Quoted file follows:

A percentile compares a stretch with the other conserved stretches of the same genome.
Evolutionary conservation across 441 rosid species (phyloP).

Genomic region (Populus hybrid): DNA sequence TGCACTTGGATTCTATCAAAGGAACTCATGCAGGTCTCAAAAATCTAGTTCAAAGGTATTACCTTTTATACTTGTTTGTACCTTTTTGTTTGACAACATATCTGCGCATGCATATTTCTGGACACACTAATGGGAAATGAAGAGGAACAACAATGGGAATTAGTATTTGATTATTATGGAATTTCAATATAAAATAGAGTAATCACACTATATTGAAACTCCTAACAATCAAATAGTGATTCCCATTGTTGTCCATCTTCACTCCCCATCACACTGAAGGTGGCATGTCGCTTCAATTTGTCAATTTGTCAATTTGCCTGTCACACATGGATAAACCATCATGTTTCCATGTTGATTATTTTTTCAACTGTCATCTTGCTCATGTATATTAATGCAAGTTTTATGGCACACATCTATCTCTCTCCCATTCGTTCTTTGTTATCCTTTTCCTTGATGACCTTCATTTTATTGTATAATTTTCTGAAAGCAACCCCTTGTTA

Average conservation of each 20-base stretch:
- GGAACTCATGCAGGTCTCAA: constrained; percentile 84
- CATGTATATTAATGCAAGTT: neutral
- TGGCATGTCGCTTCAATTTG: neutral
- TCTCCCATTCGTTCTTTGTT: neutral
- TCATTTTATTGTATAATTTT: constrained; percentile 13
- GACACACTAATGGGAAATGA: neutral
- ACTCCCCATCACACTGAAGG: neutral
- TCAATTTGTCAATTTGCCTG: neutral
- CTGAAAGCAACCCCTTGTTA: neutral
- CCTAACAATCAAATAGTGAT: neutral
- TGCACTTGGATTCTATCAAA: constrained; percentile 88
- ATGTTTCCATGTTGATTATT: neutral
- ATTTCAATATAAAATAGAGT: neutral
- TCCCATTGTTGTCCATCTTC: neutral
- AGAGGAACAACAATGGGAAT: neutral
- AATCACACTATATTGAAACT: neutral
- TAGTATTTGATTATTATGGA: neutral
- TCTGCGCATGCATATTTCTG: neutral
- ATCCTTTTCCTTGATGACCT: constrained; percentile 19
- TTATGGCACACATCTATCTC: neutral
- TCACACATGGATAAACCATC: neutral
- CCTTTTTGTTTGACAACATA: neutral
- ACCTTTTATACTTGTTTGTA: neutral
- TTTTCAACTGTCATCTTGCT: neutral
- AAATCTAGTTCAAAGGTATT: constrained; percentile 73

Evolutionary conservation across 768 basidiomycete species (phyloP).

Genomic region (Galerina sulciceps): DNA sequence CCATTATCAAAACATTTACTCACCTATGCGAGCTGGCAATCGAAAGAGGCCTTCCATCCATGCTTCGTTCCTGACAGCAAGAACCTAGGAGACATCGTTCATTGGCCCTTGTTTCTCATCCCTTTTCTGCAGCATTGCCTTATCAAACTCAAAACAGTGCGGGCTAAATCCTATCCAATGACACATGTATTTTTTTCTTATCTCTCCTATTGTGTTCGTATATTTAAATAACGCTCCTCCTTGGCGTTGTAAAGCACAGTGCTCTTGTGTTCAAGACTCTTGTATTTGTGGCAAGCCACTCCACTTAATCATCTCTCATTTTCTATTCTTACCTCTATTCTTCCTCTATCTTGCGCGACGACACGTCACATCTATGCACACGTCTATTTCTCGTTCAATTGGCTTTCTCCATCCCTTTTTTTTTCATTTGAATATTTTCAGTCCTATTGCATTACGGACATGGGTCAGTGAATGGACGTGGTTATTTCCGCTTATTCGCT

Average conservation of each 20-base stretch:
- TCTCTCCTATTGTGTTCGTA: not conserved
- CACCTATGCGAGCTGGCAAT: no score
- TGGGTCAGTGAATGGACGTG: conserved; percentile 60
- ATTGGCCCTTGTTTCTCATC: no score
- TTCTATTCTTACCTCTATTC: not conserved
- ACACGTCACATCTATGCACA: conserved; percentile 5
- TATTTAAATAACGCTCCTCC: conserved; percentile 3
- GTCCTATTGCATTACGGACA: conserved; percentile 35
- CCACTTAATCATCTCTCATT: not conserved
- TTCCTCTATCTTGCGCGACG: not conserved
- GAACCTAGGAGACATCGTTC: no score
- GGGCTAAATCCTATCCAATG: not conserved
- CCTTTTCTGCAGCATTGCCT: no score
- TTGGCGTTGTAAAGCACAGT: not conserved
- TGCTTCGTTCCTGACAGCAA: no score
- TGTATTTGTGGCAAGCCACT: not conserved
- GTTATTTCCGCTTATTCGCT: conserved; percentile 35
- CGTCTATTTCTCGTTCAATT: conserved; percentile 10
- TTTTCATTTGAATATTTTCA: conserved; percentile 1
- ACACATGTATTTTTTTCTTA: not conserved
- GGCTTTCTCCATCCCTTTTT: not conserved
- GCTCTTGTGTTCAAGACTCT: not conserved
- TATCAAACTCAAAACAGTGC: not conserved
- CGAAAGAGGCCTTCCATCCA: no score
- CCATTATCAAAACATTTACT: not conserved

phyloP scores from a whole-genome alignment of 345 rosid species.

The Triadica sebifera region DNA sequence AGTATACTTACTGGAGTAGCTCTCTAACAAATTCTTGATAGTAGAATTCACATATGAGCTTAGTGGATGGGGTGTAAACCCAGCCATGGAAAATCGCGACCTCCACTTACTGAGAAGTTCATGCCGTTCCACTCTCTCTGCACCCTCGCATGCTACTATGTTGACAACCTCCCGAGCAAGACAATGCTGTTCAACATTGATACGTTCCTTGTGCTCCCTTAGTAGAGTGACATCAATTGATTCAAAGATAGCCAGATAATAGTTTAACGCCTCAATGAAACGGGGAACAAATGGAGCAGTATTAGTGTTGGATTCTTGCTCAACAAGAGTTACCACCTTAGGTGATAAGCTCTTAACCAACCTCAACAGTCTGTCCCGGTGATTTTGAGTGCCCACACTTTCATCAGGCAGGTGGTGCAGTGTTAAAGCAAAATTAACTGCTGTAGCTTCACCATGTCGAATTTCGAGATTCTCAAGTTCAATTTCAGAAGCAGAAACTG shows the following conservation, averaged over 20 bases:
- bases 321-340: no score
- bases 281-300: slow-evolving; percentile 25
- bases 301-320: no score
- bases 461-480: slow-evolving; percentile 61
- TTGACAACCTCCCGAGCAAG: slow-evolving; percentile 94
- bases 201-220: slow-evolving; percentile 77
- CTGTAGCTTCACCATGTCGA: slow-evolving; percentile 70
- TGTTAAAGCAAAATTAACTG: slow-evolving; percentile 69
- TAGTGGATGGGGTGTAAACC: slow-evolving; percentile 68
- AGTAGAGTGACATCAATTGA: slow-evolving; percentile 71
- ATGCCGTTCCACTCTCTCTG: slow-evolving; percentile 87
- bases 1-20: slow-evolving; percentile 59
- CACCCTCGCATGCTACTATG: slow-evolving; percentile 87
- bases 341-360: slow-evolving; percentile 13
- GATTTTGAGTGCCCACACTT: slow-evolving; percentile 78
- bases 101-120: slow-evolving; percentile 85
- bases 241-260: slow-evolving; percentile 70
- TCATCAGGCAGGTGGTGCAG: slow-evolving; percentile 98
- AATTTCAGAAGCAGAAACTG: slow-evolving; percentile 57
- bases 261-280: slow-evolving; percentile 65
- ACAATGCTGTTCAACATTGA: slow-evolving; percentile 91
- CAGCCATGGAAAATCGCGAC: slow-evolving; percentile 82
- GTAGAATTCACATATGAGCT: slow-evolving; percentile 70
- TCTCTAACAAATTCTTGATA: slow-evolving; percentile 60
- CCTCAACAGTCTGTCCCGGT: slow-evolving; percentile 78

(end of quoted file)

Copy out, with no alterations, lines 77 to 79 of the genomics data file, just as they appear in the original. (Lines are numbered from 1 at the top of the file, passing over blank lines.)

- TCATCAGGCAGGTGGTGCAG: slow-evolving; percentile 98
- AATTTCAGAAGCAGAAACTG: slow-evolving; percentile 57
- bases 261-280: slow-evolving; percentile 65